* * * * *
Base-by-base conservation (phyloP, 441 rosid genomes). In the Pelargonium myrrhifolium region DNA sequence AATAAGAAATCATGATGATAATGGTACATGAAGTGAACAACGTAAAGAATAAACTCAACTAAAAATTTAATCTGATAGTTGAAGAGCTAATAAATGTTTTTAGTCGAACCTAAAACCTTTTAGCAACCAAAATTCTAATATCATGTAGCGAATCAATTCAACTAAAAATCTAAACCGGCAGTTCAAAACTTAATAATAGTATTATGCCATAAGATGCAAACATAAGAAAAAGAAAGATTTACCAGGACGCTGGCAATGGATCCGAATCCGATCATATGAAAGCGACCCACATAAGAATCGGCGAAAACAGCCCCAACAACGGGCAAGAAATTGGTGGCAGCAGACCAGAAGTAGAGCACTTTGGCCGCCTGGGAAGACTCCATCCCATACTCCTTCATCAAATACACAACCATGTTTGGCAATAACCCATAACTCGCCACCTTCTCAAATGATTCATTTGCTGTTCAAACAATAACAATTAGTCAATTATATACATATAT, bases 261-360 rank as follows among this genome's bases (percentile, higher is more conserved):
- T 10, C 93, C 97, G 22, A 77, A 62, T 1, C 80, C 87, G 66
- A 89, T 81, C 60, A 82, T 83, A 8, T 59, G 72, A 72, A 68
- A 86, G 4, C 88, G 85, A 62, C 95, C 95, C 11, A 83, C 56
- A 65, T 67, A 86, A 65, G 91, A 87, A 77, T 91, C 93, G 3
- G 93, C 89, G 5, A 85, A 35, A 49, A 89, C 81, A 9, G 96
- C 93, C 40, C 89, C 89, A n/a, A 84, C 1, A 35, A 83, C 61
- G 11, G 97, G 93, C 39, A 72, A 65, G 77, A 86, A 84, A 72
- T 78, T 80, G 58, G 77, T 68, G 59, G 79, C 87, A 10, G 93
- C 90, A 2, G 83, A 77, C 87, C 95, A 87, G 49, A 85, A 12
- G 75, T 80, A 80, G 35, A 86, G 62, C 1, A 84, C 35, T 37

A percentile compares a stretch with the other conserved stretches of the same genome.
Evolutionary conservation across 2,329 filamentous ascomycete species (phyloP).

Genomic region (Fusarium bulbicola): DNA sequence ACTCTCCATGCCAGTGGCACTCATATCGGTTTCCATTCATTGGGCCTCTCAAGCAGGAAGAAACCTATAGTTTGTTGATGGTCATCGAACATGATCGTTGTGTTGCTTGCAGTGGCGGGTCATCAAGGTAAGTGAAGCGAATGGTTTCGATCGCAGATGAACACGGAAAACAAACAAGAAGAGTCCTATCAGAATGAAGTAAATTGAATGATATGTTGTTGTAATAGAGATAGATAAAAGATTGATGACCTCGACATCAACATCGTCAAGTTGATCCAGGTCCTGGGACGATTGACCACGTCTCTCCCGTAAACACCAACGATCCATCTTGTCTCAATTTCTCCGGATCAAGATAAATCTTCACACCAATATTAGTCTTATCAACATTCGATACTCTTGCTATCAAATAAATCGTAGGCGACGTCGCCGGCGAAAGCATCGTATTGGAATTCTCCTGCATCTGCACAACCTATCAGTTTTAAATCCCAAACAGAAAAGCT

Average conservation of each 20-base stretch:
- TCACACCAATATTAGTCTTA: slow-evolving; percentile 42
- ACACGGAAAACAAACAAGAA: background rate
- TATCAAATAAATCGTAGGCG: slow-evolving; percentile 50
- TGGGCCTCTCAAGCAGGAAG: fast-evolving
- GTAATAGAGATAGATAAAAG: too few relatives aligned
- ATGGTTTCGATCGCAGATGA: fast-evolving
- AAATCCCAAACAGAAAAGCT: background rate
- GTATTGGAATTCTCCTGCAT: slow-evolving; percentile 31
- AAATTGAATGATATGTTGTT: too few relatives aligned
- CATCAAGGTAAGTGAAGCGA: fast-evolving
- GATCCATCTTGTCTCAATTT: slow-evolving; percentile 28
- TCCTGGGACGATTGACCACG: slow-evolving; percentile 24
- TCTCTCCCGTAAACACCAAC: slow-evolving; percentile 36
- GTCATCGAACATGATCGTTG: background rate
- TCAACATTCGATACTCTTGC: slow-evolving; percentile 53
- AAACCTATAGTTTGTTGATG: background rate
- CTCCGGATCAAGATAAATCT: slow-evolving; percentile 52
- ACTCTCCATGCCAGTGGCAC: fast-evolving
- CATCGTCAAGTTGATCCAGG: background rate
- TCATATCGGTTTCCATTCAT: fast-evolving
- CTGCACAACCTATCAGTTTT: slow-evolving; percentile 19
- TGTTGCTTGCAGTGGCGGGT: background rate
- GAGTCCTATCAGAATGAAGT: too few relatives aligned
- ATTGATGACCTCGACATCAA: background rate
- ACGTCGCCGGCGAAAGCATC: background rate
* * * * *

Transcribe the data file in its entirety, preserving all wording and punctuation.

Base-by-base conservation (phyloP, 441 rosid genomes). In the Pelargonium myrrhifolium region DNA sequence AATAAGAAATCATGATGATAATGGTACATGAAGTGAACAACGTAAAGAATAAACTCAACTAAAAATTTAATCTGATAGTTGAAGAGCTAATAAATGTTTTTAGTCGAACCTAAAACCTTTTAGCAACCAAAATTCTAATATCATGTAGCGAATCAATTCAACTAAAAATCTAAACCGGCAGTTCAAAACTTAATAATAGTATTATGCCATAAGATGCAAACATAAGAAAAAGAAAGATTTACCAGGACGCTGGCAATGGATCCGAATCCGATCATATGAAAGCGACCCACATAAGAATCGGCGAAAACAGCCCCAACAACGGGCAAGAAATTGGTGGCAGCAGACCAGAAGTAGAGCACTTTGGCCGCCTGGGAAGACTCCATCCCATACTCCTTCATCAAATACACAACCATGTTTGGCAATAACCCATAACTCGCCACCTTCTCAAATGATTCATTTGCTGTTCAAACAATAACAATTAGTCAATTATATACATATAT, bases 261-360 rank as follows among this genome's bases (percentile, higher is more conserved):
- T 10, C 93, C 97, G 22, A 77, A 62, T 1, C 80, C 87, G 66
- A 89, T 81, C 60, A 82, T 83, A 8, T 59, G 72, A 72, A 68
- A 86, G 4, C 88, G 85, A 62, C 95, C 95, C 11, A 83, C 56
- A 65, T 67, A 86, A 65, G 91, A 87, A 77, T 91, C 93, G 3
- G 93, C 89, G 5, A 85, A 35, A 49, A 89, C 81, A 9, G 96
- C 93, C 40, C 89, C 89, A n/a, A 84, C 1, A 35, A 83, C 61
- G 11, G 97, G 93, C 39, A 72, A 65, G 77, A 86, A 84, A 72
- T 78, T 80, G 58, G 77, T 68, G 59, G 79, C 87, A 10, G 93
- C 90, A 2, G 83, A 77, C 87, C 95, A 87, G 49, A 85, A 12
- G 75, T 80, A 80, G 35, A 86, G 62, C 1, A 84, C 35, T 37

A percentile compares a stretch with the other conserved stretches of the same genome.
Evolutionary conservation across 2,329 filamentous ascomycete species (phyloP).

Genomic region (Fusarium bulbicola): DNA sequence ACTCTCCATGCCAGTGGCACTCATATCGGTTTCCATTCATTGGGCCTCTCAAGCAGGAAGAAACCTATAGTTTGTTGATGGTCATCGAACATGATCGTTGTGTTGCTTGCAGTGGCGGGTCATCAAGGTAAGTGAAGCGAATGGTTTCGATCGCAGATGAACACGGAAAACAAACAAGAAGAGTCCTATCAGAATGAAGTAAATTGAATGATATGTTGTTGTAATAGAGATAGATAAAAGATTGATGACCTCGACATCAACATCGTCAAGTTGATCCAGGTCCTGGGACGATTGACCACGTCTCTCCCGTAAACACCAACGATCCATCTTGTCTCAATTTCTCCGGATCAAGATAAATCTTCACACCAATATTAGTCTTATCAACATTCGATACTCTTGCTATCAAATAAATCGTAGGCGACGTCGCCGGCGAAAGCATCGTATTGGAATTCTCCTGCATCTGCACAACCTATCAGTTTTAAATCCCAAACAGAAAAGCT

Average conservation of each 20-base stretch:
- TCACACCAATATTAGTCTTA: slow-evolving; percentile 42
- ACACGGAAAACAAACAAGAA: background rate
- TATCAAATAAATCGTAGGCG: slow-evolving; percentile 50
- TGGGCCTCTCAAGCAGGAAG: fast-evolving
- GTAATAGAGATAGATAAAAG: too few relatives aligned
- ATGGTTTCGATCGCAGATGA: fast-evolving
- AAATCCCAAACAGAAAAGCT: background rate
- GTATTGGAATTCTCCTGCAT: slow-evolving; percentile 31
- AAATTGAATGATATGTTGTT: too few relatives aligned
- CATCAAGGTAAGTGAAGCGA: fast-evolving
- GATCCATCTTGTCTCAATTT: slow-evolving; percentile 28
- TCCTGGGACGATTGACCACG: slow-evolving; percentile 24
- TCTCTCCCGTAAACACCAAC: slow-evolving; percentile 36
- GTCATCGAACATGATCGTTG: background rate
- TCAACATTCGATACTCTTGC: slow-evolving; percentile 53
- AAACCTATAGTTTGTTGATG: background rate
- CTCCGGATCAAGATAAATCT: slow-evolving; percentile 52
- ACTCTCCATGCCAGTGGCAC: fast-evolving
- CATCGTCAAGTTGATCCAGG: background rate
- TCATATCGGTTTCCATTCAT: fast-evolving
- CTGCACAACCTATCAGTTTT: slow-evolving; percentile 19
- TGTTGCTTGCAGTGGCGGGT: background rate
- GAGTCCTATCAGAATGAAGT: too few relatives aligned
- ATTGATGACCTCGACATCAA: background rate
- ACGTCGCCGGCGAAAGCATC: background rate